There’s a new review in Pediatrics, a well-respected child journal on “The Diet Factor in Attention-Deficit/Hyperactivity Disorder.” This is well timed as I just had the fortune to meet Dr. Lidia Zylowska who has been involved with mindfulness based practices for the treatment of ADHD and has a new book coming out – The Mindful Prescription for Adult ADHD. See her information here: http://www.lidiazylowska.com. Another good resource is from Dr. Richard Brown and Dr. Patricia Gerbarg who also have a related book, Non-Drug Treatments for ADHD.
In the Pediatrics journal, published 2012, the authors review the evidence in the literature for specific diet and their effects on ADHD and ADHD-like symptoms. Below are some key points.
Their first review on Omega 3’s (healthy fatty acids found in fish and vegetables) shows some good initial studies that show promise in helping with some symptoms, though the research is still inconclusive. Still, the authors note they do use it in their own clinic as the side effects are very low to none and the health benefits are positive for multiple causes.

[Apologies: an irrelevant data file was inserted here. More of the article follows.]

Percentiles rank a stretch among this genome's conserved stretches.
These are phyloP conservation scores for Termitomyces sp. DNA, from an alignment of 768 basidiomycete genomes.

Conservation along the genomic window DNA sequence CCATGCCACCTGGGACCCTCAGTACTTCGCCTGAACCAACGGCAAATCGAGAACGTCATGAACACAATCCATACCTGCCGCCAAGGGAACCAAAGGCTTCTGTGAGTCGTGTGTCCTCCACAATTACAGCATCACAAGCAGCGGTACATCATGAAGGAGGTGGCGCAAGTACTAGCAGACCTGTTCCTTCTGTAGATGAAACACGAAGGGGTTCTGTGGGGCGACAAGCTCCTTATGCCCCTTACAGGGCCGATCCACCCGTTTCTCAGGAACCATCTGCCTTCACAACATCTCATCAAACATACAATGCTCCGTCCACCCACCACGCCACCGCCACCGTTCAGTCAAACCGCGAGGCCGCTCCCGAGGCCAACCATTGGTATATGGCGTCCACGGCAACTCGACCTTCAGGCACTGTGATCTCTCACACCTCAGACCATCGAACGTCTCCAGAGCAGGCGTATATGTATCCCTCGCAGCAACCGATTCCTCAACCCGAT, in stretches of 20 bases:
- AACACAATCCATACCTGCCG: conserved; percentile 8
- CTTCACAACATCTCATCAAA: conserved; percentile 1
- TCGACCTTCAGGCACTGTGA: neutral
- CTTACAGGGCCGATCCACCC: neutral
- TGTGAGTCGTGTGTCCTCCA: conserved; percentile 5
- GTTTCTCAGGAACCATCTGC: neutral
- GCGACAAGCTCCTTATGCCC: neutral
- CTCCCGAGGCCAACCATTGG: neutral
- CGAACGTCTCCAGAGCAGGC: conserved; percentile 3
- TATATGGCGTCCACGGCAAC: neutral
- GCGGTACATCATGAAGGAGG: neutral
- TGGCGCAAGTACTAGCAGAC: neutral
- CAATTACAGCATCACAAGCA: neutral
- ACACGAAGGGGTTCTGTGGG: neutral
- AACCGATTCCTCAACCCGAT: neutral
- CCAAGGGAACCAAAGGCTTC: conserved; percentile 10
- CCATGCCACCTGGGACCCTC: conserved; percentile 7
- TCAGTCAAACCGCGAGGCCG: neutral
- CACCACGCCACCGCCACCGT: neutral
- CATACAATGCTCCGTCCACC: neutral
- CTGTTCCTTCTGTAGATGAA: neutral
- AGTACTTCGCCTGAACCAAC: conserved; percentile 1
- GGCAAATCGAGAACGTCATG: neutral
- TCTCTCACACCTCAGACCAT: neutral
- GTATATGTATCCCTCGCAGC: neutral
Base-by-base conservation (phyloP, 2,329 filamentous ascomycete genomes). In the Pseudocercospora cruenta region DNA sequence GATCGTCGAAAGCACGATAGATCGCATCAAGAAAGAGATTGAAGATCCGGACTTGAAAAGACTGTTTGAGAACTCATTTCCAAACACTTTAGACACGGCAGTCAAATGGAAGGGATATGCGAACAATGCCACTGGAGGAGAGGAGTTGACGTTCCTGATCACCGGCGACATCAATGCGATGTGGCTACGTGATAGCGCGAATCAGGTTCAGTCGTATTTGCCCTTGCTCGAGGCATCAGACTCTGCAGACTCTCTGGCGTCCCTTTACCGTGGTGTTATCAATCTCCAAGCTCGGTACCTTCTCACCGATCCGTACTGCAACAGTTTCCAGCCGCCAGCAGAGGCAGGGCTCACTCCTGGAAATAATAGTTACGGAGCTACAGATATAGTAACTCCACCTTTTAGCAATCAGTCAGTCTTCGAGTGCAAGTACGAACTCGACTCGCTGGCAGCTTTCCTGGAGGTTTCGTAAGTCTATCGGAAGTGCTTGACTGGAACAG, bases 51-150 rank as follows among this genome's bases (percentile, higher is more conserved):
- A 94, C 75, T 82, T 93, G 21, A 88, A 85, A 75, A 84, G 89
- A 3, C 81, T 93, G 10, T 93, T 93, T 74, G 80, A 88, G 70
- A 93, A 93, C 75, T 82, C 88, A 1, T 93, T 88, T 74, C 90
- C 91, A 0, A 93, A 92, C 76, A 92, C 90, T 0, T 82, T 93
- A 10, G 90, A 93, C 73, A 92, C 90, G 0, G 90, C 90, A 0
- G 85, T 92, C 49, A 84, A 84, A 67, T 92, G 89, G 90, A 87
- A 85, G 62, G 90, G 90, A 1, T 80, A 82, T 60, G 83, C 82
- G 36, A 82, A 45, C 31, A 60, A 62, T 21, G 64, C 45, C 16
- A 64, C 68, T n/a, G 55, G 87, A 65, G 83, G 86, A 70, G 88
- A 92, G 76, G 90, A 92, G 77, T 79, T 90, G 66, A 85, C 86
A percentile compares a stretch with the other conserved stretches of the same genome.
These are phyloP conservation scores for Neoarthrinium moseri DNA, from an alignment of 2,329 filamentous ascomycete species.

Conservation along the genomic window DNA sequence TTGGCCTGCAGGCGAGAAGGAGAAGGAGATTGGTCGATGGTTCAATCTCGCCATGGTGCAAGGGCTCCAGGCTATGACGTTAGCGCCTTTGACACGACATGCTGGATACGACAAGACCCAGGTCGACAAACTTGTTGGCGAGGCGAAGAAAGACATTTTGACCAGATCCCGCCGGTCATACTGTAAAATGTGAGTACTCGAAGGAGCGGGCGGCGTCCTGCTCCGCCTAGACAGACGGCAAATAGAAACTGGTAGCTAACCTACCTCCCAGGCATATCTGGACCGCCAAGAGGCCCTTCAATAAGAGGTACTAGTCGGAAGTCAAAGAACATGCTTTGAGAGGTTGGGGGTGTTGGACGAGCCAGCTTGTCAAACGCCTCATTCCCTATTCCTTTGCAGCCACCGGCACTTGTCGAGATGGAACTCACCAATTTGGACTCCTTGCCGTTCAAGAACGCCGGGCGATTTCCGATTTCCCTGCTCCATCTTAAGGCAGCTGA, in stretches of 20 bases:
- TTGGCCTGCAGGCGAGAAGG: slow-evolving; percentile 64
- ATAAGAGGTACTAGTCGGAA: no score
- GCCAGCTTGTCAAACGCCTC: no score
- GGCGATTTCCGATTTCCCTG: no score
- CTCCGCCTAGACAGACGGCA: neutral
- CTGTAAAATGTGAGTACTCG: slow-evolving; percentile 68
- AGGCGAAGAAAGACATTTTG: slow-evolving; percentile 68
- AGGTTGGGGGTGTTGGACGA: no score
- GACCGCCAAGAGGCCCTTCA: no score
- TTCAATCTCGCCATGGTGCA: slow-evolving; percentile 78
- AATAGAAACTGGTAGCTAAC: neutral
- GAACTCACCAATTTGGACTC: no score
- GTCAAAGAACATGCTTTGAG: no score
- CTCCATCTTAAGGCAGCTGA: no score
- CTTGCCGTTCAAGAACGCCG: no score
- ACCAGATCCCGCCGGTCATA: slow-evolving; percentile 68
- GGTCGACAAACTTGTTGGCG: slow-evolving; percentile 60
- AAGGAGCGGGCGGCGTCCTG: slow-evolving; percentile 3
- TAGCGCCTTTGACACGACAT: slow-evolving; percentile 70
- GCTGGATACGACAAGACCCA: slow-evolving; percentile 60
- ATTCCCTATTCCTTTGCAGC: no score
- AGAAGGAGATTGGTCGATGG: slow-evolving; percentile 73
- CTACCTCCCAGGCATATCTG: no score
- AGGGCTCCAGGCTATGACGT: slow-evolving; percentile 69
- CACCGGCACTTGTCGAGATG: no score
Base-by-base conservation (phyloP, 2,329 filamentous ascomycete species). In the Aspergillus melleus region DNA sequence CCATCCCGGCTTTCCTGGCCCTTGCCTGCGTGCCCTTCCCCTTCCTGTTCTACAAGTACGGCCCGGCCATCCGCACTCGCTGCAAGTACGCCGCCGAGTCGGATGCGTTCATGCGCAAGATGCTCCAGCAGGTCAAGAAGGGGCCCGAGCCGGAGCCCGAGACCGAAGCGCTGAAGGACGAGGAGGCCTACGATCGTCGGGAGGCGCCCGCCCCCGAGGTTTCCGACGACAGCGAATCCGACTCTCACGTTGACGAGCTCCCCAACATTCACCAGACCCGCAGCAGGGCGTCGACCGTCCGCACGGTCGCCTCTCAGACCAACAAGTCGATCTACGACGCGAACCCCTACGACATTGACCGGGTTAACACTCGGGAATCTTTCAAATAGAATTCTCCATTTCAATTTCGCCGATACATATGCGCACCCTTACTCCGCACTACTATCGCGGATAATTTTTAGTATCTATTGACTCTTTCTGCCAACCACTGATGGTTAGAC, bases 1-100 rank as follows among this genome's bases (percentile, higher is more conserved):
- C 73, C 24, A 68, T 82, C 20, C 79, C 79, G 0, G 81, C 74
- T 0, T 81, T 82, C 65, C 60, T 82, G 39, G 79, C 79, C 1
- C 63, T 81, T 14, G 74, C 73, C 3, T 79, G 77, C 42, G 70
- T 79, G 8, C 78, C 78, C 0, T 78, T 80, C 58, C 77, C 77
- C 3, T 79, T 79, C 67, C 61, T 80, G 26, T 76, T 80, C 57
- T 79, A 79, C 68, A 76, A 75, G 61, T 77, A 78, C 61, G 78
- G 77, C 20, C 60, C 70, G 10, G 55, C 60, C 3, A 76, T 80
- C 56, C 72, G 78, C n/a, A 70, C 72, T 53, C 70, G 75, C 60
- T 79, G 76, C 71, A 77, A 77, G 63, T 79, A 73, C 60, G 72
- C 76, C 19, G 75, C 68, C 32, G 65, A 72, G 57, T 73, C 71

The second summary is for the Fiengold diet which gained popularity in the 1980’s and then waned, though there appears to be renewed interest. The Fiengold diet requires elimination of synthetic dyes, food additives, and preservatives. It requires significant diet restrictions but findings have shown that there appears to be a small subset of children who do have worsening of their symptoms when exposed to these chemicals.
The oligoantigenic (hypoallergenic/elimination) diet requires eliminating foods that can cause allergies or sensitivities. These foods include “cow’s milk, cheese, wheat cereals, egg, chocolate, nuts, and citrus fruits.” There have been several small and large studies showing significant improvement in many children with these diets. There’s no way to know if this will work unless actually done, so there is a significant commitment to this method. However, it seems to be worthwhile for those motivated to try.
Other diet measures that have shown some initial promise include the treatment of iron and zinc deficiencies. However, these studies seem to be small and may be limited to certain populations.
Eating healthy has generally been found to have positive benefits on children – not only for symptoms of ADHD, but for their physical, cognitive, and emotional health. While some of the diet changes can be quite extreme, there are some that are much more common sense and easy, safe, and beneficial to apply.